Uber unplugs its own autonomous car project

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Uber has abandoned its efforts to develop its own self-driving car and will instead trade its operations for a minority stake in Aurora, a driverless vehicle start-up supported by Amazon and Sequoia, with a significantly reduced valuation.

The deal ends one of the most ambitious attempts to develop a fully autonomous vehicle, in which Uber outstripped his rivals looking for a fleet of autonomous taxis on the road.

However, his efforts were marred by tragedy when woman was killed in an accident involving one of the cars in Tempe, Arizona, in 2018, and investors from Uber urged the company to focus on making its core ridesharing business profitable.

Uber will move its 1,200-employee autonomous driving unit to Aurora, which currently has 600 employees, and invest $ 400 million. Aurora was valued at $ 2.5 billion after a $ 530 million investment in 2019 led by Sequoia; he said the Uber deal would quadruple its valuation to $ 10 billion.

Uber’s standalone business represented a significant cash loss for the company, but was valued at $ 7.25 billion as recently as April 2019, when Toyota and SoftBank took minority stakes in the unit before the group’s IPO.

Together, Uber and its partners will emerge with 40% Aurora. Only worth $ 4 billion at Aurora’s new valuation of $ 10 billion, which is a significant reduction in the unit price in April 2019. Uber itself will hold a 26% stake in Aurora and Dara Khosrowshahi, Managing Director of Uber, will take a seat on Aurora’s board of directors.

Eric Meyhofer, the head of the autonomous driving unit, will not be joining Aurora and will be leaving Uber.

Aurora – founded by a trio of executives who played key roles in creating self-drive programs at Google, Tesla and Uber – is known for its strong financial backing. But its strategy of working closely with major automakers failed, with early partners Volkswagen, Hyundai and Fiat Chrysler all shifting to supporting technology from rivals Aurora.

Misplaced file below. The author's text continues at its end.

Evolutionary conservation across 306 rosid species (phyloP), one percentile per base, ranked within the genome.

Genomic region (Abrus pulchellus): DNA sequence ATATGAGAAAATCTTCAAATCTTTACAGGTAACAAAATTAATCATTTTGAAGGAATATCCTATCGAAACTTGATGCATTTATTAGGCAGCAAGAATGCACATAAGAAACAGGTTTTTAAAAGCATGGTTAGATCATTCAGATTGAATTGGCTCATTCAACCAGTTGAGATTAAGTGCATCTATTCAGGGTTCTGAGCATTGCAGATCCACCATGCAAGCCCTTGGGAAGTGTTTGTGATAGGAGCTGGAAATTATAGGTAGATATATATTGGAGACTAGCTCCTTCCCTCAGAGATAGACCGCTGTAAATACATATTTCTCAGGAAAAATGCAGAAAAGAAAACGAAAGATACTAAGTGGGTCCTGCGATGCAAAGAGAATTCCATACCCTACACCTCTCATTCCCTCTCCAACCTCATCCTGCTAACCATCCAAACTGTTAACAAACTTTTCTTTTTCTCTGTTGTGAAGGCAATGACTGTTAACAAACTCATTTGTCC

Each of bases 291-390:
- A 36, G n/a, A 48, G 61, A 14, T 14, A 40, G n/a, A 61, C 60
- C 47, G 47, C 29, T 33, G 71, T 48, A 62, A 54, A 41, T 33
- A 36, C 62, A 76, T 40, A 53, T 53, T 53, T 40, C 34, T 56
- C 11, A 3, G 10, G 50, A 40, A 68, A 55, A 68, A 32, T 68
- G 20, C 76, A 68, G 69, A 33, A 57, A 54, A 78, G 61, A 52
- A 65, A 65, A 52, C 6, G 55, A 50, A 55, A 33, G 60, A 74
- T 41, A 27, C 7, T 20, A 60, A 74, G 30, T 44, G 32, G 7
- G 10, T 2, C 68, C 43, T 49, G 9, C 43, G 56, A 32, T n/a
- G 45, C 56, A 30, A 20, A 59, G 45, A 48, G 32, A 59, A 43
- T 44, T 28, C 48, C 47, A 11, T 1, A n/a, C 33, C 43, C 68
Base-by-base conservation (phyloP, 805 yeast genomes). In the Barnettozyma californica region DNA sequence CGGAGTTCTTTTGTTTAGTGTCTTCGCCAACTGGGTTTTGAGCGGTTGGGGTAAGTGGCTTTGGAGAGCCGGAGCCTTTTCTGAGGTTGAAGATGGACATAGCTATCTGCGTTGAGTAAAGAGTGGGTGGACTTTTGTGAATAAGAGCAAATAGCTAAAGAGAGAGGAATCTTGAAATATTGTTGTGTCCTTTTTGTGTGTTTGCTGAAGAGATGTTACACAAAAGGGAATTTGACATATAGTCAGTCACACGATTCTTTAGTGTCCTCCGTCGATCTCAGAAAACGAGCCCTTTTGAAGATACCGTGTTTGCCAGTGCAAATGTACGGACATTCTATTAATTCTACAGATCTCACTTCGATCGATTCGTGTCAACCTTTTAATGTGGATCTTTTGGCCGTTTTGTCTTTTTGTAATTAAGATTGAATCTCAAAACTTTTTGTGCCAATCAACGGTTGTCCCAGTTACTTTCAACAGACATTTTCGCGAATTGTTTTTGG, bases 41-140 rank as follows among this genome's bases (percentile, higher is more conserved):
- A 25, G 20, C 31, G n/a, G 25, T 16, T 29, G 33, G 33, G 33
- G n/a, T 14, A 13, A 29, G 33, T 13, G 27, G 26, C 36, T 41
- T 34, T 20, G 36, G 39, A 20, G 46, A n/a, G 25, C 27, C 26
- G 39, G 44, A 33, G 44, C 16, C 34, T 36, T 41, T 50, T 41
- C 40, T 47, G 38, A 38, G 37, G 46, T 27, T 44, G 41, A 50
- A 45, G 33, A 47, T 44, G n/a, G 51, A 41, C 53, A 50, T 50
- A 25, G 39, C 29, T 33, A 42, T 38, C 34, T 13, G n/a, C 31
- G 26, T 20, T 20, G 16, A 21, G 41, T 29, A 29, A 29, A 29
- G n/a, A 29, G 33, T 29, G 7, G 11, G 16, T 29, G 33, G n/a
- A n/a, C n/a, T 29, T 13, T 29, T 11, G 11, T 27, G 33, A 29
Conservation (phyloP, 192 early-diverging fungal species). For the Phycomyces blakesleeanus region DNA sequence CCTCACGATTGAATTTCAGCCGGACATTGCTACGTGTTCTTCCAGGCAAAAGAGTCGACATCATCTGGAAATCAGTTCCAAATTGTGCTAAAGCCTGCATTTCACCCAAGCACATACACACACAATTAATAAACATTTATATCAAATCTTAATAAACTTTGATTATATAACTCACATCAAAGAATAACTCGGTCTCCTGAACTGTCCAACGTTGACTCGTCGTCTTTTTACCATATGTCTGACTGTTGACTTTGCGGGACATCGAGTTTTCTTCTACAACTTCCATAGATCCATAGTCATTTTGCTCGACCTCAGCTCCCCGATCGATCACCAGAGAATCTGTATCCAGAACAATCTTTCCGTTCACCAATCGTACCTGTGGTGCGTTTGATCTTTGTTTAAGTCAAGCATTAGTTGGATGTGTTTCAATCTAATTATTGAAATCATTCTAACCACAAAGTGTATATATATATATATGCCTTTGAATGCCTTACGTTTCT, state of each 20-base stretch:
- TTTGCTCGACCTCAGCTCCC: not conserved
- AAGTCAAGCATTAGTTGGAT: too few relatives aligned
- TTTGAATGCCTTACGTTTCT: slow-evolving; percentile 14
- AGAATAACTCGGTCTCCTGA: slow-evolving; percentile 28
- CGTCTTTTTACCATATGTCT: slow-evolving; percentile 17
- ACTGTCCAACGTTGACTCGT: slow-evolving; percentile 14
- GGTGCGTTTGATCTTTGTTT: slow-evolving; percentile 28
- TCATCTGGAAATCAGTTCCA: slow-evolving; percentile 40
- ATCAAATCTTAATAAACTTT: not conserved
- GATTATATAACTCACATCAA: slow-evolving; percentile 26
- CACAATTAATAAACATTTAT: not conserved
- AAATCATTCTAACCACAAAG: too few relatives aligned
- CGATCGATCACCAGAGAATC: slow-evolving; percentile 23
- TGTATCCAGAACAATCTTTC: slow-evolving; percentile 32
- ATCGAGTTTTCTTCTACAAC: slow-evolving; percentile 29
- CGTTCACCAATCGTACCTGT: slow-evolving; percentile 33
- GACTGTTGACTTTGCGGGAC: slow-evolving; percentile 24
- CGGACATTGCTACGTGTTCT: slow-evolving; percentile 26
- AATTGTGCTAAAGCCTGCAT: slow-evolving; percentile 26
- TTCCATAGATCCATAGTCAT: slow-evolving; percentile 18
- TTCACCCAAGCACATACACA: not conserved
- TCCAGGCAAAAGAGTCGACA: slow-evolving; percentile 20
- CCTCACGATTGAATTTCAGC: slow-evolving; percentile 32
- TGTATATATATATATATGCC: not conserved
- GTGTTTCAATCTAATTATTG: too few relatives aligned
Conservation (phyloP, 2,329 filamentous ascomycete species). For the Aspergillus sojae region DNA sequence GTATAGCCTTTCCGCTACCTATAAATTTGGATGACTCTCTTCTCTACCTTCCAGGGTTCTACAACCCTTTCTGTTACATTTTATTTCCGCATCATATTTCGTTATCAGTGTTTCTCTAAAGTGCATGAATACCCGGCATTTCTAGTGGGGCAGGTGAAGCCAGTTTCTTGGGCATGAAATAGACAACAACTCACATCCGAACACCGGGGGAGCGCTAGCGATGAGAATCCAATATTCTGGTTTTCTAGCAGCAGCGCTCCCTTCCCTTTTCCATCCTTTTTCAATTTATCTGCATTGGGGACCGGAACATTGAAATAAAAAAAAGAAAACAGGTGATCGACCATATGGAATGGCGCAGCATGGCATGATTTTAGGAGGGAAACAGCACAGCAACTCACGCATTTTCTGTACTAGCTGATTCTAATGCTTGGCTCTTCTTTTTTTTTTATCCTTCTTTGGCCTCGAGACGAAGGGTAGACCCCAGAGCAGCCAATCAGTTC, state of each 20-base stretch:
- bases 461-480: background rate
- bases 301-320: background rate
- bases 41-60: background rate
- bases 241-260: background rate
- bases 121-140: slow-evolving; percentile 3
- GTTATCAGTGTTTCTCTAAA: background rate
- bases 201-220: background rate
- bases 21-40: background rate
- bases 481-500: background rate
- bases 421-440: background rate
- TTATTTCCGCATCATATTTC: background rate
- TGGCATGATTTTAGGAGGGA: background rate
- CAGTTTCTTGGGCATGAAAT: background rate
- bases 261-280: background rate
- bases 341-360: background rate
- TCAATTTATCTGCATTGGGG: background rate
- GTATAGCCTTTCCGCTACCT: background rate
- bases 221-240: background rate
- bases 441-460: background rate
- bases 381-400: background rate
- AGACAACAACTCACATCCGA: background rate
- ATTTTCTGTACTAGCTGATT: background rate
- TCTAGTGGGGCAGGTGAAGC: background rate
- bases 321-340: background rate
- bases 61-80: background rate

The Uber deal means Aurora could eventually deliver its driverless technology to the world’s largest fleet of transport vehicles. Toyota’s involvement in Uber’s autonomous driving project could also give Aurora access to a major automaker as a partner.

“It’s a bit of a coup and we’re extremely excited about it,” Chris Urmson, chief executive of Aurora, told the Financial Times.

In 2016, after Travis Kalanick started the division, the Uber co-founder called the self-driving challenge “fundamentally existential for us.” The fear was that Google could undermine all of its business with a cheaper and safer car transport company.

Uber acted quickly and in 2016 invested $ 680 million in driverless start-up Otto. He predicted that there would be 75,000 autonomous vehicles on the roads by 2019.

But his early hopes faded and the unit instead became a public relations nightmare after the Tempe crash. This year, the autonomous driving unit and “other tech programs” have lost over $ 300 million on an adjusted ebitda basis.

In 2018, the company agreed to donate $ 245 million of its inventory to Waymo, the stand-alone subsidiary of Google Alphabet, to settle a trade secret dispute out of court.

During the case, Mr Kalanick has spoken out to defend himself against allegations that he conspired with former Google employee Anthony Levandowski to bring confidential documents relating to Google’s autonomous driving program to Uber.

Uber recently decided to sell or shut down non-essential businesses and could then sell Elevate, its flying car project. In May, Uber moved its Jump bikes division to Lime as part of a $ 170 million investment in the scooter company.

In a statement, Khosrowshahi said the deal would put Uber’s advanced technology group in “pole position” to deliver on the promise of driverless vehicles.

“Few technologies hold the promise of improving people’s lives with safe, accessible and environmentally friendly transportation as autonomous vehicles,” he said.

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